Snavely noted that in situations where a dog roams the neighborhood, delivery to the owner’s neighbors could be curtailed as well. Additionally, when letter carriers come to a customer’s door, pet owners are asked to place dogs in a separate room and close the door, as many canines have been known to jump through screen and glass doors.

Dog attacks are a nationwide issue and not just a postal problem. Nearly 5,900 letter carriers were attacked last year, but that pales in comparison to the 4.7 million Americans annually bitten by dogs — more than half of whom are children — according to theCenters for Disease Control and Prevention (CDC). The U.S. Postal Service, the medical community, veterinarians and the insurance industry are working together to educate the public that dog bites are avoidable by declaring May 19-25 as National Dog Bite Prevention Week.

“Many dogs are cherished members of their family and people believe their dog won’t bite, but given the right circumstances, any dog can attack," said Snavely. “Dogs do not reason like people do and they will react to their instinct to protect their family and territory. Working with animal behavior experts, the Postal Service has developed tips to avoid dog attacks, and for dog owners, tips for practicing responsible pet ownership.”

How to be a Responsible Dog Owner

  • Obedience training can teach dogs proper behavior and help owners control their dogs in any situation.
  • Dogs can be protective of their territory and may interpret the actions of a letter carrier as a threat. Please take precautions when accepting mail in the presence of your pet.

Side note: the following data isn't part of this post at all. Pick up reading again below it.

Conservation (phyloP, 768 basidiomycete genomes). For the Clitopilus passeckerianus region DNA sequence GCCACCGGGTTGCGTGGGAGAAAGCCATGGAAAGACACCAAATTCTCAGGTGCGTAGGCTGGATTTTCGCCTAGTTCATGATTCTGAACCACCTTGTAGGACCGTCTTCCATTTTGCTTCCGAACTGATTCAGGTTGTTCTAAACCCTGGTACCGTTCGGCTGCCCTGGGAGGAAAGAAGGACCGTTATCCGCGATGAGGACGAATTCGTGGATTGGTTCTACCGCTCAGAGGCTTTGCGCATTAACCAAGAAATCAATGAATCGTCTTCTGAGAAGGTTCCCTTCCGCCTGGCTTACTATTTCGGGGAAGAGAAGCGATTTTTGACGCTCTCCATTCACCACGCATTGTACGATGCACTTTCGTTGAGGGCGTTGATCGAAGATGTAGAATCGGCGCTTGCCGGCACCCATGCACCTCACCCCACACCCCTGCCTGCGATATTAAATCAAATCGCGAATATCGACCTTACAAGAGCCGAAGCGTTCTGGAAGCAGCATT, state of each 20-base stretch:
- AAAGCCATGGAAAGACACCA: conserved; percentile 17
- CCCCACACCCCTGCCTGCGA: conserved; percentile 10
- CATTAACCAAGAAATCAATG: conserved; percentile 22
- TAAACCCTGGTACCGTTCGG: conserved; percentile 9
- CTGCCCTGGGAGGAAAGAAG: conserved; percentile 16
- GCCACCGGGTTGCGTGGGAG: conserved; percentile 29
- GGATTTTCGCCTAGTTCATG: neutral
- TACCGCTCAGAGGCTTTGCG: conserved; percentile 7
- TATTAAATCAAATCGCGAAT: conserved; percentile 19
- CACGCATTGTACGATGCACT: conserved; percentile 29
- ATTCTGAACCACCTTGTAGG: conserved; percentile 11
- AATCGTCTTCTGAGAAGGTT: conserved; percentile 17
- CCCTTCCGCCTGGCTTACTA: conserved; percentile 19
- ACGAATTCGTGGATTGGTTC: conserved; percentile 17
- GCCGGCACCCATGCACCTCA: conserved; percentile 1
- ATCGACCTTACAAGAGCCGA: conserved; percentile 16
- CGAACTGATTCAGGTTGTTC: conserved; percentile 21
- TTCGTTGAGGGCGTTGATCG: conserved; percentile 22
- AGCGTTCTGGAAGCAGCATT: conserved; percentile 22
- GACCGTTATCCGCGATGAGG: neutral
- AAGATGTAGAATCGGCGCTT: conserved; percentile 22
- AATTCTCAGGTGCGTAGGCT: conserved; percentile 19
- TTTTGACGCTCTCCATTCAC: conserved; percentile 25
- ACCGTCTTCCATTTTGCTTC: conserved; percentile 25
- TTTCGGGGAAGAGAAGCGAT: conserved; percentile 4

• When a letter carrier comes to your home, keep your dog inside, away from the door, in another room or on a leash.
  • Dogs that haven’t been properly socialized, receive little attention or handling, or are left tied up for long periods of time frequently turn into biters.

Fiscal Year 2012 U.S. Postal Service Dog Attack City Ranking

Ranking

City, State

Attacks

1

Los Angeles, CA

69

2

San Antonio, TX and Seattle, WA

42

3

Chicago, IL

41

4

San Francisco, CA

38

5

Philadelphia, PA

34

6

Detroit, MI

33

7

St. Louis, MO

32

8

Baltimore, MD and Sacramento, CA

29

9

Houston, TX and Minneapolis, MN

27

10

Cleveland and Dayton, OH

26

11

Buffalo and Brooklyn, NY

24

12

Denver, CO

23

13

Dallas, TX and Tacoma, WA

21

14

Wichita, KS

20

The National Dog Bite Prevention Week partners offer the following tips:

Avoiding Attacks

  • Never leave a baby or small child alone with a dog.